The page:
Previous theory and research suggest that team reflection is beneficial for team performance. We argue that results remain inconclusive because prior studies have not accounted for the dynamic nature of this relationship. This paper addresses this research gap by examining time-specific relationships among variables and the intra-team variability of changes across time. In a four-wave longitudinal field study with 97 teams (N = 453 team members) performing a business simulation task, short-term (i.e., autoregressive, cross-lagged effects) and long-term (i.e., latent trajectories) relationships between team reflection and performance were explored. We found evidence that reflection had negative autoregressive effects and that there were direct positive short-term relationships between reflection and performance. Reflection trajectories were seen to decline across time and performance trajectories to increase across time. In addition, teams with either low initial reflection or low initial performance showed higher increases in reflection across time, whilst higher increase in reflection was negatively related to change in performance. Findings are discussed with respect to how they extend the previous literature and what directions they suggest for future research.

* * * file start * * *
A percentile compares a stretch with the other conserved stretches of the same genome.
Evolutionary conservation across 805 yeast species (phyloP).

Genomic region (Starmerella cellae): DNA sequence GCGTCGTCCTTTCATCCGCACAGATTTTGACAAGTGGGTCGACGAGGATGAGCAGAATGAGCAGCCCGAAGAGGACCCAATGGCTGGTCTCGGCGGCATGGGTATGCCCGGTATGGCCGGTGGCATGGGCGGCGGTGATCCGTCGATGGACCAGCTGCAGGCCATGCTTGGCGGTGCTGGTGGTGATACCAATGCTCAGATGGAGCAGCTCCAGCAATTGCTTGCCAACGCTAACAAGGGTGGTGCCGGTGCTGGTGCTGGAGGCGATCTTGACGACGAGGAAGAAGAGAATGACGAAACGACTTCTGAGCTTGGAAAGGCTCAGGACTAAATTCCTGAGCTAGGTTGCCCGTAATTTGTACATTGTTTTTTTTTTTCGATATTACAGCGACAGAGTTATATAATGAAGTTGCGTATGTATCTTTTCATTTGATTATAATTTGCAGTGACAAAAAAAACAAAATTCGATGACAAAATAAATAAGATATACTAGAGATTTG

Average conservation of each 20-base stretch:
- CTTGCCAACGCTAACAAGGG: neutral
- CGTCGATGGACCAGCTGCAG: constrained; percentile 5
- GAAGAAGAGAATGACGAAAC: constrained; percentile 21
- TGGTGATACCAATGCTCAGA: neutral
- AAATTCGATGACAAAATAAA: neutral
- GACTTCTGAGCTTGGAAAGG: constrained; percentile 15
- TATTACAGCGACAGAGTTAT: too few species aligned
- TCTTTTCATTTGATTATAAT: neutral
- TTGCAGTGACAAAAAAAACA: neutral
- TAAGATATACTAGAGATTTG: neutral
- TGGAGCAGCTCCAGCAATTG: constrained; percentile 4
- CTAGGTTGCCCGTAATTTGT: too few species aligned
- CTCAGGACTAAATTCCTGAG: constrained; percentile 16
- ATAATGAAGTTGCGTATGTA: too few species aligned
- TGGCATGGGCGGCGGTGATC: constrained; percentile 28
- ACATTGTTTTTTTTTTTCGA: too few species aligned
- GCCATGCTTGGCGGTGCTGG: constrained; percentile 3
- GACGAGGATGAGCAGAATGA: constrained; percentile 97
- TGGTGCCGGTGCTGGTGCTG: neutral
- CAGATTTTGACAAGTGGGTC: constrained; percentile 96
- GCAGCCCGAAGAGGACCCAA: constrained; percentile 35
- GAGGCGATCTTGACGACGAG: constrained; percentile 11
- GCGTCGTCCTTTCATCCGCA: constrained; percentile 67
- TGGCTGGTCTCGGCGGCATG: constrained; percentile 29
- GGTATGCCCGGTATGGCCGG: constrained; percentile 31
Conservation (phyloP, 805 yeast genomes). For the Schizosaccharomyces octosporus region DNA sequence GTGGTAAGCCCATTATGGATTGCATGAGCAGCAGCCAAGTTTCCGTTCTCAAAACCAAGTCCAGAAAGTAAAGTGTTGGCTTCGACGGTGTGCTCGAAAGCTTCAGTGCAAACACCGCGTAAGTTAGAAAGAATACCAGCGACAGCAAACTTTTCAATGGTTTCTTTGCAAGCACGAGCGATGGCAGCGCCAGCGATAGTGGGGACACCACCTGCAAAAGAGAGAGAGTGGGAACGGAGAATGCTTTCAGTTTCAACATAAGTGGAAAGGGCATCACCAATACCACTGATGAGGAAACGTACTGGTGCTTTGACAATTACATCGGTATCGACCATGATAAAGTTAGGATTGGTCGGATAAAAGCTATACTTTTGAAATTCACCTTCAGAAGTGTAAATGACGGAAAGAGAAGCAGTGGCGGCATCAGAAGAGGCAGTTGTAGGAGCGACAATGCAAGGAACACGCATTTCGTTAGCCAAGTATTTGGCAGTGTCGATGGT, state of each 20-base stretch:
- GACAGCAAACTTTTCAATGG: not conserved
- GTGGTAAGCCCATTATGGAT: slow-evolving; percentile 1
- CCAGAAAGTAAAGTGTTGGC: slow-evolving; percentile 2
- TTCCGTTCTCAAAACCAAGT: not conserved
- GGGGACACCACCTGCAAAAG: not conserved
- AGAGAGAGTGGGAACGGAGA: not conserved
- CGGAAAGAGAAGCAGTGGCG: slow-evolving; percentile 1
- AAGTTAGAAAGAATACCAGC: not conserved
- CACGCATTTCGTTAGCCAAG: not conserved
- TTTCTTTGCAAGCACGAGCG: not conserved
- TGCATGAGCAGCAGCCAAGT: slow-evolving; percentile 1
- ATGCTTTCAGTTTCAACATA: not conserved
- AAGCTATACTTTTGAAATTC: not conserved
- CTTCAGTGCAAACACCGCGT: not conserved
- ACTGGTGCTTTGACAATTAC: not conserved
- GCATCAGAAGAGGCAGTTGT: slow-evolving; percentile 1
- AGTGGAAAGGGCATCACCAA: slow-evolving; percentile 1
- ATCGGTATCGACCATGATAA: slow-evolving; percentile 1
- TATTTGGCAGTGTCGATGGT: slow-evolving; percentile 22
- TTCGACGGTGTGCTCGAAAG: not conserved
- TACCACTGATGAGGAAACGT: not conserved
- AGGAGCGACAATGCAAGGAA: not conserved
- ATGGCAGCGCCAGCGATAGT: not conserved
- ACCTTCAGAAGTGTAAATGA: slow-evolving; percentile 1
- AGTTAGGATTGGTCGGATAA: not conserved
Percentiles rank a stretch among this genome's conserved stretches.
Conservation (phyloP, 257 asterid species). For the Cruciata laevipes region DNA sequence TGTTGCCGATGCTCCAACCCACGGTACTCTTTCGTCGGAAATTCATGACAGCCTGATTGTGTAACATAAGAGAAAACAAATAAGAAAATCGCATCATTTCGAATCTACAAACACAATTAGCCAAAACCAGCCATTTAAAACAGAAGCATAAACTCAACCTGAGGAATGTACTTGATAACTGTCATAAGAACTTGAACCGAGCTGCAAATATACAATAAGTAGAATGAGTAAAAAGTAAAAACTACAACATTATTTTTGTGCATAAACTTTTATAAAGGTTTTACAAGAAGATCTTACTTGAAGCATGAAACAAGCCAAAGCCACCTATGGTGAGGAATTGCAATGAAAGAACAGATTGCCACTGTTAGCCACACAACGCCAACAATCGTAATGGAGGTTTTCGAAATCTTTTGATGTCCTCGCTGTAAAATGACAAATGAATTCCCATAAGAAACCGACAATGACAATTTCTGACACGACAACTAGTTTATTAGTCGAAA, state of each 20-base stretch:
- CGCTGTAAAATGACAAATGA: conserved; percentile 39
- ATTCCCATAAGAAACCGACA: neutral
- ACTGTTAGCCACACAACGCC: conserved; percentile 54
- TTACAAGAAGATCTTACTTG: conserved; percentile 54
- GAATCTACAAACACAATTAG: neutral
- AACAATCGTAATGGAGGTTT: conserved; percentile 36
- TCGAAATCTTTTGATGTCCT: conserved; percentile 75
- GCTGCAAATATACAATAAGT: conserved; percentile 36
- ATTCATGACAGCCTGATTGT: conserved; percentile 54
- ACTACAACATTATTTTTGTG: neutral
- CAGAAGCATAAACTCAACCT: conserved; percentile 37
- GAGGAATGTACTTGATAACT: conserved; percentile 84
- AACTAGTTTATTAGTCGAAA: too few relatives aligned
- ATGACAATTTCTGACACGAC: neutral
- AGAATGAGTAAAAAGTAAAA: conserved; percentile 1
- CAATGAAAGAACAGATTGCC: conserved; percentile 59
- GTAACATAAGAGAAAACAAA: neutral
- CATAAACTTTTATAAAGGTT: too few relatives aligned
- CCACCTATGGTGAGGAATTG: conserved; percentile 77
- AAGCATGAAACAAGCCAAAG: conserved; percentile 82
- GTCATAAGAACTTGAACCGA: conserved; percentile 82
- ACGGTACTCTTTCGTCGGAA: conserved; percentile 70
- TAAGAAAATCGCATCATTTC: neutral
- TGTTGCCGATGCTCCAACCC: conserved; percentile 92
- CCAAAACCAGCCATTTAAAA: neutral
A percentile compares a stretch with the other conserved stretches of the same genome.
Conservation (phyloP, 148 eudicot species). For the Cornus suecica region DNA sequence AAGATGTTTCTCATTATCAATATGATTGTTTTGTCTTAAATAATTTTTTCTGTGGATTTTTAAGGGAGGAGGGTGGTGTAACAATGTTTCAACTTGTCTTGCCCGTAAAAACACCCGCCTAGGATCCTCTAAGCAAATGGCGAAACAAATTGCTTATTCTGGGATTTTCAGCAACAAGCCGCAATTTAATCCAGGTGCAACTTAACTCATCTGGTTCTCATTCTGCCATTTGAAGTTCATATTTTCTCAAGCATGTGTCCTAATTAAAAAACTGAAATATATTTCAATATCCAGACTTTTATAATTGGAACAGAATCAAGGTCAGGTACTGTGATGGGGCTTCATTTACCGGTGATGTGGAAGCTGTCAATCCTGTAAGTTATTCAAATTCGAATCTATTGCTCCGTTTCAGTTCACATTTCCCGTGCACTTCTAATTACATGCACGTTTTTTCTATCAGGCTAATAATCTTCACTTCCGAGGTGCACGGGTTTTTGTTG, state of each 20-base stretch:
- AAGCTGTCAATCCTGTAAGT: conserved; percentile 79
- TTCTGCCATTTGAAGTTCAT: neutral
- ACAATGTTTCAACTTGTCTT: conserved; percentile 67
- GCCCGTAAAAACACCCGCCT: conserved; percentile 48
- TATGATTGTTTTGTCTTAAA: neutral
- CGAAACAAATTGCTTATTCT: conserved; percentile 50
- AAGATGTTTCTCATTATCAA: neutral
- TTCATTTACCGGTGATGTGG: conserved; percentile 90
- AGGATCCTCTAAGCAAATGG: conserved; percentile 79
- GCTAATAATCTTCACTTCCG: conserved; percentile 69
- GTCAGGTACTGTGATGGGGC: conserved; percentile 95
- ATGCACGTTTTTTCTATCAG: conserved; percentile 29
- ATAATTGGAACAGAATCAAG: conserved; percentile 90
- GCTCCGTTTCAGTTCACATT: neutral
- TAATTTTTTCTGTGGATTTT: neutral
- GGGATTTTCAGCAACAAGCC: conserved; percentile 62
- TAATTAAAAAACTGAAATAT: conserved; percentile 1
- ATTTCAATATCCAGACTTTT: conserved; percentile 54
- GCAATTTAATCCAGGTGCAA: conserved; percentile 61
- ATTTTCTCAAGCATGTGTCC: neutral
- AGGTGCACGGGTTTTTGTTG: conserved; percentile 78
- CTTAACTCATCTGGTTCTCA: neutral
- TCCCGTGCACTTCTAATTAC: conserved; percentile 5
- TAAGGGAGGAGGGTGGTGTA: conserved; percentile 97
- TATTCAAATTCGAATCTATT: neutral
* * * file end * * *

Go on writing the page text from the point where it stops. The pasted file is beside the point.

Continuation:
European Journal of Work and Organizational Psychology / Vol. 25, No. 6, pp.804-818